Gate drive transformer vs. high/low side driver: A detailed implementation


My previous blog post discussed isolation requirements in a typical power-supply system and two popular gate driver implementation methods: a gate drive transformer and a high-/low-side gate driver. A high-/low-side driver, such as the 600V UCC27714, can save over 50% in PCB layout area and much more on component volume.

In this post, I will discuss more details about the actual implementation of the two methods, including their strengths and weaknesses.

Figure 1 shows the actual implementation of a gate-drive transformer for a half-bridge MOSFET configuration. The additional components (compared to Figure 2a in my previous blog post) are necessary in order to have a clean and solid gate-drive signal on the MOSFETs. These additional components are:

  • CB: a blocking capacitor to prevent gate drive transformer saturation.
  • D1, D2: to prevent symmetrical negative-voltage bias and save gate drive loss.
  • Q1, Q2: low-voltage P-MOSs or PNP transistor to enhance gate drive turnoff performance.
  • Z1, Z2: Zener diodes to help protect the gate/source of the power MOSFET from overvoltage.

 Figure 1: Actual implementation of a gate drive transformer, considering parasitics

Obviously, additional components definitely increase gate drive transformer design complexity. Leakage inductances also hurt the performance of the gate drive transformer, including reduced peak gate drive current and large overshoot (caused by leakage inductance and MOSFET junction capacitances). Practically speaking,, increasing the peak-drive current necessitates increasing the core size and winding-wire thickness to facilitate higher driving speeds; the corresponding effect will be higher overshoot, however, since the leakage inductance stores higher energy. Bifilar winding of the gate-drive transformer could be helpful to minimize leakage inductance; however, the trade-off is increased primary-to-secondary winding coupled leakage capacitance, CIO. CIO is the one of the major parasitics that limits common-mode transient immunity (CMTI) performance (see my blog post, “48V systems: Driving power MOSFETS efficiently and robustly” for an explanation). In summary, it is really difficult to do a better trade-off given the above-mentioned factors.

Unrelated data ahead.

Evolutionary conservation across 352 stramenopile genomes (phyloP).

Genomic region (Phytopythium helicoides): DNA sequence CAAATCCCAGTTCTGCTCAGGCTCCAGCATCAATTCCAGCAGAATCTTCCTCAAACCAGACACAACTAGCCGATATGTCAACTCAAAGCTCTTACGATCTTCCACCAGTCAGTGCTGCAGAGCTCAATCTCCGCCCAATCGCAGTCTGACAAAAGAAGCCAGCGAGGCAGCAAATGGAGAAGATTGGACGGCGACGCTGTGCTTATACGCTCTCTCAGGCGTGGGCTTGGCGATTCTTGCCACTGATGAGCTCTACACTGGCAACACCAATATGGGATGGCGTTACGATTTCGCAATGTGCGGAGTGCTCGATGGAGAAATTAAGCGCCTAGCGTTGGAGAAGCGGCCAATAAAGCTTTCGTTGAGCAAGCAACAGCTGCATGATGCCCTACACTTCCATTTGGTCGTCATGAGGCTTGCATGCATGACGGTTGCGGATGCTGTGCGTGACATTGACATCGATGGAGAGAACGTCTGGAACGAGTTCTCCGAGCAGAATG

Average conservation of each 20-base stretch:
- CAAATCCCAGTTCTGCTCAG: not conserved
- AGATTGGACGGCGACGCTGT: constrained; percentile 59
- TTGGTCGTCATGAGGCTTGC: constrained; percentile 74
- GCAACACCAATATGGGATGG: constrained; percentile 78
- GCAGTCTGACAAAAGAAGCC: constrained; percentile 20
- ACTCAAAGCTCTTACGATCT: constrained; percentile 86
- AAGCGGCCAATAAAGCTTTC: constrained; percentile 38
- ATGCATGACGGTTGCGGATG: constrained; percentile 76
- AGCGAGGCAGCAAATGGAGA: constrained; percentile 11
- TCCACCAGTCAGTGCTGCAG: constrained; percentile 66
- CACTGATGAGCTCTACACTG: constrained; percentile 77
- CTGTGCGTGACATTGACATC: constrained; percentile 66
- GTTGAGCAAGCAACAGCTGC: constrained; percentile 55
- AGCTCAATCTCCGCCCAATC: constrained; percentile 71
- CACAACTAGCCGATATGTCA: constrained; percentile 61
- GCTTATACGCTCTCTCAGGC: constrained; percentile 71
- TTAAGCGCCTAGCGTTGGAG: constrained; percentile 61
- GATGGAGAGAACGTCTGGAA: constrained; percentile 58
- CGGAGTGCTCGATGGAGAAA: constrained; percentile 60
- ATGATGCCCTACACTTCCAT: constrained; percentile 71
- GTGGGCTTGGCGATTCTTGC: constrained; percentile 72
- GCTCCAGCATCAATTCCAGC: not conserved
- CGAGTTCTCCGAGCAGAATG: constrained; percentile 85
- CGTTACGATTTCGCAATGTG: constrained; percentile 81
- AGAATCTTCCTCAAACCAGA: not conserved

Figure 2 shows the actual implementation of the high-side and low-side gate-driver solution with digital isolator. Compared to Figure 2b in my last post, I added only a few major components: RBoot and a 5V LDO, used to provide a power interface between VBias, 10 to 20V, and the isolator secondary side, which requires a 3 to 5V low voltage/power supply.

Because there is no transformer leakage inductance-related issue compared to a gate drive transformer, you can achieve better trade-offs among gate drive current, overshoot, CMTI, etc.

Figure 2: Actual implementation of high-side and low-side gate driver


Table 1 compares the two methods. The high-/low-side gate driver does “win” from the perspective of having fewer auxiliary components, small parasitic inductances/CIO, smaller overshoot and PCB size, and flexible peak gate drive current. Concerning isolated bias power, as I mentioned before, the high-/low-side gate driver could take advantage of the existing offline isolated power-supply subsystem.

Table 1: Comparison between gate drive transformer and High-/Low-side gate driver

Stay tuned for the next installment of this series, when I will discuss the dynamic performance of each method.

Additional resources